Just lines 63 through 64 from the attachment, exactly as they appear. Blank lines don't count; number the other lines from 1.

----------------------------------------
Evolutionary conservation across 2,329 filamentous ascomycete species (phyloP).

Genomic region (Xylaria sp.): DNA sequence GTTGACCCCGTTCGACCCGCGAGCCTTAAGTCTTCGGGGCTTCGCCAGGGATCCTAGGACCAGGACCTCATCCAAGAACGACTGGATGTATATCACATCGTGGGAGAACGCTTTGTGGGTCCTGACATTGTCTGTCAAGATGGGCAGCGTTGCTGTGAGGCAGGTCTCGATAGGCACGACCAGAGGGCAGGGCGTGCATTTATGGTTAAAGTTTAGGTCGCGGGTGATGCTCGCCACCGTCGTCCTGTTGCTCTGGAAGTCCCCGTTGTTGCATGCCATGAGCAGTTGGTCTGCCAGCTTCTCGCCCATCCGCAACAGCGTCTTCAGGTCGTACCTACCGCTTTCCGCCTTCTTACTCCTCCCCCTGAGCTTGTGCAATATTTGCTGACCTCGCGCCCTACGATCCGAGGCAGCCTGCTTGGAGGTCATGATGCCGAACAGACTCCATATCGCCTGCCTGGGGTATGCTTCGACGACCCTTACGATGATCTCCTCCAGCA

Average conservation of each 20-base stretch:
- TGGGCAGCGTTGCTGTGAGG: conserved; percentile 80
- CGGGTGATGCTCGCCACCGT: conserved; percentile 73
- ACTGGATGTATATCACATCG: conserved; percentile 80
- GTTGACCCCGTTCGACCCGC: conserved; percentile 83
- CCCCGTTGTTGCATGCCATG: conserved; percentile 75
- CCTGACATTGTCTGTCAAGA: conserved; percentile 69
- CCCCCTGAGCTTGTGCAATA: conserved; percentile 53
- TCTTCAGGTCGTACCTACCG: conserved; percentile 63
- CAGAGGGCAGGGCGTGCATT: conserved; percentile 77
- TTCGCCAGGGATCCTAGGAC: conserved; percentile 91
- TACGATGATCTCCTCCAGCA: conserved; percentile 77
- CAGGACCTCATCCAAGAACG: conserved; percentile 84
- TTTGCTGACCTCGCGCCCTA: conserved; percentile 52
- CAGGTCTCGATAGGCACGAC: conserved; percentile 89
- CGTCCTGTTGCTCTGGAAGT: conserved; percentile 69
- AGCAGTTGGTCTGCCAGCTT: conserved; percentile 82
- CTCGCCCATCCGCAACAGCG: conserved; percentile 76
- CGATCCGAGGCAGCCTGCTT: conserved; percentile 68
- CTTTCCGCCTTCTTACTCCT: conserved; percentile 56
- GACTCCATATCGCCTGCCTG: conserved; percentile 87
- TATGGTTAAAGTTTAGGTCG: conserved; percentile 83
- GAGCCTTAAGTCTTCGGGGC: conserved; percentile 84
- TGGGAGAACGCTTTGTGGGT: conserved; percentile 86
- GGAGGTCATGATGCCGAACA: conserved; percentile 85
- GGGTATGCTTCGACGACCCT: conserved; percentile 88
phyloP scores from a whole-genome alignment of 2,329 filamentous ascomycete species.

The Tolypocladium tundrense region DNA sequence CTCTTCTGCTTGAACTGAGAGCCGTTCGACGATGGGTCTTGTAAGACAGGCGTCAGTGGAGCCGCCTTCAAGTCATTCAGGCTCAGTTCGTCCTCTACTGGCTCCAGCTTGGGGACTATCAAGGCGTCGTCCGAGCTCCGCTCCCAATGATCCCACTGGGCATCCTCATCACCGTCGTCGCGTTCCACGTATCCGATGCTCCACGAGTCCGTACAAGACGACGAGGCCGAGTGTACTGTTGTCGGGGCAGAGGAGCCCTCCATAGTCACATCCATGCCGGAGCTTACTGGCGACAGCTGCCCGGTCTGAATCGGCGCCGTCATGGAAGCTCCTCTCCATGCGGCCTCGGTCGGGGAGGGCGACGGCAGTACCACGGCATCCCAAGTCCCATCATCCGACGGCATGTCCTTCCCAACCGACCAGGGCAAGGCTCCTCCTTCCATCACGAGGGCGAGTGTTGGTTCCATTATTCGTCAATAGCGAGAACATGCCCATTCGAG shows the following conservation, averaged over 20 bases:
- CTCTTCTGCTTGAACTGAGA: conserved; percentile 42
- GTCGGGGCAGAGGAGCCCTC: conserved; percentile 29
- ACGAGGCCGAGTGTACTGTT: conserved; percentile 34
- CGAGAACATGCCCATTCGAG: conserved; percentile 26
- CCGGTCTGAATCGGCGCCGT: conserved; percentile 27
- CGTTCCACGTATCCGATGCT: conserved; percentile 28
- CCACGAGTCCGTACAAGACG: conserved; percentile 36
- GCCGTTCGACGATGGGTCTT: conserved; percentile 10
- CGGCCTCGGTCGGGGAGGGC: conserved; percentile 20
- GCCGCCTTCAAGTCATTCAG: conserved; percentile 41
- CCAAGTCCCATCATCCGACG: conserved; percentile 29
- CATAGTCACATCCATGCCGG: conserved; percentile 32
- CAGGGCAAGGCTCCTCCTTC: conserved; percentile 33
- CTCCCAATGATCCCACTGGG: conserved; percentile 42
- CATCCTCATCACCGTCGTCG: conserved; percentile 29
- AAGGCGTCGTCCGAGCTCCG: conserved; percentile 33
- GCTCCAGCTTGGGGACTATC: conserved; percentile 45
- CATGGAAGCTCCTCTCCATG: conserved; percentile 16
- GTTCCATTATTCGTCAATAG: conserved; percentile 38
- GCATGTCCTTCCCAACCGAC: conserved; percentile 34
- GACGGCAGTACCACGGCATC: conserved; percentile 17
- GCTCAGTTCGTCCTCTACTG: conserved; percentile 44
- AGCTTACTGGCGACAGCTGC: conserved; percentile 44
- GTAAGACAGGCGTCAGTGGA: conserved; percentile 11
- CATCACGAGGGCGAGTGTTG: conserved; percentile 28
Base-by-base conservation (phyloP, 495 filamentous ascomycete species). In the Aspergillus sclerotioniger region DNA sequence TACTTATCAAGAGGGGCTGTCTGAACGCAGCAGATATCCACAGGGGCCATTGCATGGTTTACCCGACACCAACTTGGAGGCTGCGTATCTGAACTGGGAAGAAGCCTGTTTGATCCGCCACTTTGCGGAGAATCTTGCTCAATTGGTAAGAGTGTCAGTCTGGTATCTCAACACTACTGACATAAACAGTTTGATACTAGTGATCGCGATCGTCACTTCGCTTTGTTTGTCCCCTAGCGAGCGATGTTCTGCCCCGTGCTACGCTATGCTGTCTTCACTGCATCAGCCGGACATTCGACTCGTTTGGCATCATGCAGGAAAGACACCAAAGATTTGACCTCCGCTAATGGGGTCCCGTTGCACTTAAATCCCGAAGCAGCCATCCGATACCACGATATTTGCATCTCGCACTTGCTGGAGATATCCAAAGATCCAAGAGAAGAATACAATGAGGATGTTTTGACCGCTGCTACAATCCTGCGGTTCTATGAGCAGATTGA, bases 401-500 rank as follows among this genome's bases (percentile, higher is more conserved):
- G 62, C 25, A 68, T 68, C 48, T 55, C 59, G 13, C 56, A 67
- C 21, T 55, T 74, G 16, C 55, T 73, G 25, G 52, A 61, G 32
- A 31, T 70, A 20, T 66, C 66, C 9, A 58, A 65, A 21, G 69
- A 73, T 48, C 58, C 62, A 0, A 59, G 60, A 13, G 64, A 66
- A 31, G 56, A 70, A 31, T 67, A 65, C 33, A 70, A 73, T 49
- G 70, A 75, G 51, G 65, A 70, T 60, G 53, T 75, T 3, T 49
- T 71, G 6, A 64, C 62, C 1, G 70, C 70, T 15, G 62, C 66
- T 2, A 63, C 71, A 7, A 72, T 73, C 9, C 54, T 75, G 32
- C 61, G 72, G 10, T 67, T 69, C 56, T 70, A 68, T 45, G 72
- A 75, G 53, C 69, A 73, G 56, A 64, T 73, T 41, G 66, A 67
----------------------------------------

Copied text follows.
- T 71, G 6, A 64, C 62, C 1, G 70, C 70, T 15, G 62, C 66
- T 2, A 63, C 71, A 7, A 72, T 73, C 9, C 54, T 75, G 32